Taking a look at the SASS mixin that rounds the edges, we first divide the total number of degrees by the number of faces passed to the mixin, to see how much each face needs to be rotated.
The mixin does a loop through each face, and finds the point on the circle—these are the black dots on the second image above. Using the previous point and the current point, and your basic midpoint-on-a-line division, we find the center of the chord—the orange point. This is the translateX and translateY offset that our face div is positioned at.
The Chord Length
A chord is a line segment whose endpoints lie on the circumference of the circle.
The length (CSS height) of each face is calculated at the start of the mixin, in
$sizeCorner. Check out this little interactive circle chord calculator tool and formulas page. Or don’t. It’s a good visual look at what I’m talking about here, and is where I found the formula that we need to calculate the height:
Looks scary, but it’s just: Multiple our radius by two. Then we multiply that by the sin() of the angle (our noticed triangle in image 2 of the figure above), divided by two. I’ve commented the source code pretty heavily, so please see that for more info.
Browsers Still Behaving Badly?
There are some browser hiccups and quirks that I came across when working on this. The browsers are still working out how all these things are rendered, so some of it is up in the air with bugs and weirdness. Generally, I was able to alleviate inside-out things and flickering by doing the following:
- Check the
transform-style: preserve-3dmentioned earlier. Try putting on the parent(s). After coming back to this pen after a few months, things had just stopped working in Chrome, and started showing through other elements only at certain angles. Very weird. This was the fix. I’m not sure if the CSS property defaults changed, how it handles the spec, or what. I also encountered an issue with 3D elements on the face disappearing that I fixed by putting them in a different container than some 2D elements.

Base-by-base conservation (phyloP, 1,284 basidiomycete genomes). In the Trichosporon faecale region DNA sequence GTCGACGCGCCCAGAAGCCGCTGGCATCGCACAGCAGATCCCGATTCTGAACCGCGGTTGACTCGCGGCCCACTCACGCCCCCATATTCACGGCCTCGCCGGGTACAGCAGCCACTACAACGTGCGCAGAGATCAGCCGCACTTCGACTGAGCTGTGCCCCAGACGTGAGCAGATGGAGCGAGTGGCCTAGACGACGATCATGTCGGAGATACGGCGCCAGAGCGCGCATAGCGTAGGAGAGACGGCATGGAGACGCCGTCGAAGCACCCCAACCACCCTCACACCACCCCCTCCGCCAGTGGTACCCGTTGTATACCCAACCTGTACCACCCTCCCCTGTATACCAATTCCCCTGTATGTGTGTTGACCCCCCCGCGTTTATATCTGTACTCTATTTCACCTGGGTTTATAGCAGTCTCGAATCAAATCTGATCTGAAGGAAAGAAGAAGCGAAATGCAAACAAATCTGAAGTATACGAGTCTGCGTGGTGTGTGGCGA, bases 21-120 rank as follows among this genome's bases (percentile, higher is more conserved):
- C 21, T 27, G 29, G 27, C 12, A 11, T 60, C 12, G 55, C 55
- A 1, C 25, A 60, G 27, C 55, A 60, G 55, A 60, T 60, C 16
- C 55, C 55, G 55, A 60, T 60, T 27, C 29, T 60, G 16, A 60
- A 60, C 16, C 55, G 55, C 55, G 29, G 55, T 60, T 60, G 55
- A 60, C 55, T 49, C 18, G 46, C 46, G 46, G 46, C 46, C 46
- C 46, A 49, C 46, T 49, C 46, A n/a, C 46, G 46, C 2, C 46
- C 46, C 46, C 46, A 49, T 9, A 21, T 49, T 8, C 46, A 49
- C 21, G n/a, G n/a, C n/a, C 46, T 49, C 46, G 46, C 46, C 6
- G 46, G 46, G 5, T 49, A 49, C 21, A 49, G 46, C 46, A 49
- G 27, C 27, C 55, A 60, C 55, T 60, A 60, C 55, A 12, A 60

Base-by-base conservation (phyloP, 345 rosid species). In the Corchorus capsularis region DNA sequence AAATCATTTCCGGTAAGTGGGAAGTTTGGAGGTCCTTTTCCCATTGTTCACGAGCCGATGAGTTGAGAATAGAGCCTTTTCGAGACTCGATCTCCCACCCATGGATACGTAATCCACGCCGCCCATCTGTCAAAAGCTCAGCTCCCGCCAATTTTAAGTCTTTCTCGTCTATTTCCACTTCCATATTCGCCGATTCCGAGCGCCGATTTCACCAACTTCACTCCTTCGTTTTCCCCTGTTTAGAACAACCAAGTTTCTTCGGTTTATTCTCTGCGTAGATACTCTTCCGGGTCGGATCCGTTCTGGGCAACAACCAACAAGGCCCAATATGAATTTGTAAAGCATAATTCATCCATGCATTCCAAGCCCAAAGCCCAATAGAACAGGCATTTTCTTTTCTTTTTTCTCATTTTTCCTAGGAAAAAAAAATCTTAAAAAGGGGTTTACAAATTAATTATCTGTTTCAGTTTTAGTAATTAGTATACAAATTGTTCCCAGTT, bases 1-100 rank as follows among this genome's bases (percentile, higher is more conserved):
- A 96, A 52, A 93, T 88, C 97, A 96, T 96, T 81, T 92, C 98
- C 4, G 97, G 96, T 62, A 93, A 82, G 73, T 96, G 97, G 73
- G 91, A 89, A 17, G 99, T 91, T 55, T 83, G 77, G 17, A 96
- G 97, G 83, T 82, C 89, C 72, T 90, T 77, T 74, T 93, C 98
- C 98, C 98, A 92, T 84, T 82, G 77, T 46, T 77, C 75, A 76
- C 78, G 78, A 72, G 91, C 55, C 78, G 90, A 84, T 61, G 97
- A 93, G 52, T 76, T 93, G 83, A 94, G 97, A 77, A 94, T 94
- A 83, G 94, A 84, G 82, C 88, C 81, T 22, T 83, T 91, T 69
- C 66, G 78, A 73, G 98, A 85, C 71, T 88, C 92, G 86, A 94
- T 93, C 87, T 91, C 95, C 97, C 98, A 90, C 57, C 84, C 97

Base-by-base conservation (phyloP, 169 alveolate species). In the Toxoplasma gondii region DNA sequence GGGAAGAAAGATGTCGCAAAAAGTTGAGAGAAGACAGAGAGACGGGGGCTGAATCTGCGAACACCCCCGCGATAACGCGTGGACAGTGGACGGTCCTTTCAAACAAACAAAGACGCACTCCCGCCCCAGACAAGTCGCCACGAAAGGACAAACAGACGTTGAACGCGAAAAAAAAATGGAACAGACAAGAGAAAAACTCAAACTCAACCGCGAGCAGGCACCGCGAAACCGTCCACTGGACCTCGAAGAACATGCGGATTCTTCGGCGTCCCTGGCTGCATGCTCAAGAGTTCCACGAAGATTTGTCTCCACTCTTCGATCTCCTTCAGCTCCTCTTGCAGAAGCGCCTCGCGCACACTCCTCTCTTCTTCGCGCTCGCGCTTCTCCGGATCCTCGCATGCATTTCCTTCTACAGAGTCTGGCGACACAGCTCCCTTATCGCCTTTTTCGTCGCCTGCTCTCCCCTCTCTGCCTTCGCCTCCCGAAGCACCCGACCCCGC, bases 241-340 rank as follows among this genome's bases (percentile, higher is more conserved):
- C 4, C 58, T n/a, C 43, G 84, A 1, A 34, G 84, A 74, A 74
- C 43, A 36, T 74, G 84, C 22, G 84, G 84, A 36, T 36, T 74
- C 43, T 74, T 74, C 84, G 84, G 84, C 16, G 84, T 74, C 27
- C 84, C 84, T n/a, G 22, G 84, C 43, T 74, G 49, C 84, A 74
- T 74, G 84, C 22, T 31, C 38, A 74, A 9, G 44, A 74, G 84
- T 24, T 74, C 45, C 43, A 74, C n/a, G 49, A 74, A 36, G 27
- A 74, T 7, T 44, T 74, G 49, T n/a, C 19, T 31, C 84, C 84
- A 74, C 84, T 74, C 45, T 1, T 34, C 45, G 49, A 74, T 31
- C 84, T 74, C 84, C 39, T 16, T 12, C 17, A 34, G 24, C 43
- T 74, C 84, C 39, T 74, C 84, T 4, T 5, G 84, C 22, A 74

- Try putting
backface-visibility:hiddenon almost everything! Especially all the children of the element that’s giving you an issue, as well its parents. Firefox would not behave when everything was finished and perfect in Chrome, as seen in the screenshot above. This seems like a bug, as visible backfaces should not have caused things to start showing through each other (as if with the wrong z-index—changing z-index does not affect these things). I also encountered 3D child elements (the front buttons) flickering and disappearing when rotating.
Another issue I was having was gaps between the rendered elements. I thought of a few possible reasons why this could be happening. One, the browser rendering. It isn’t exactly a dedicated 3D engine here, and a lot of these properties are still in development. It could also be an error in my math; very likely. Or, a floating point precision problem with the math being done with SCSS could be the culprit. To fill in the gaps, in several instances I just increased the size of some of the elements by a very small amount. Anyone have any clues about this one?
The Fun Extras
step-end transition timing function, so there is no transition between the circle and square eyes (instant change).
Yes, I kinda cheated on the arms the legs—I had to finally finish this thing. Let’s just call them low-poly.
More Resources and Links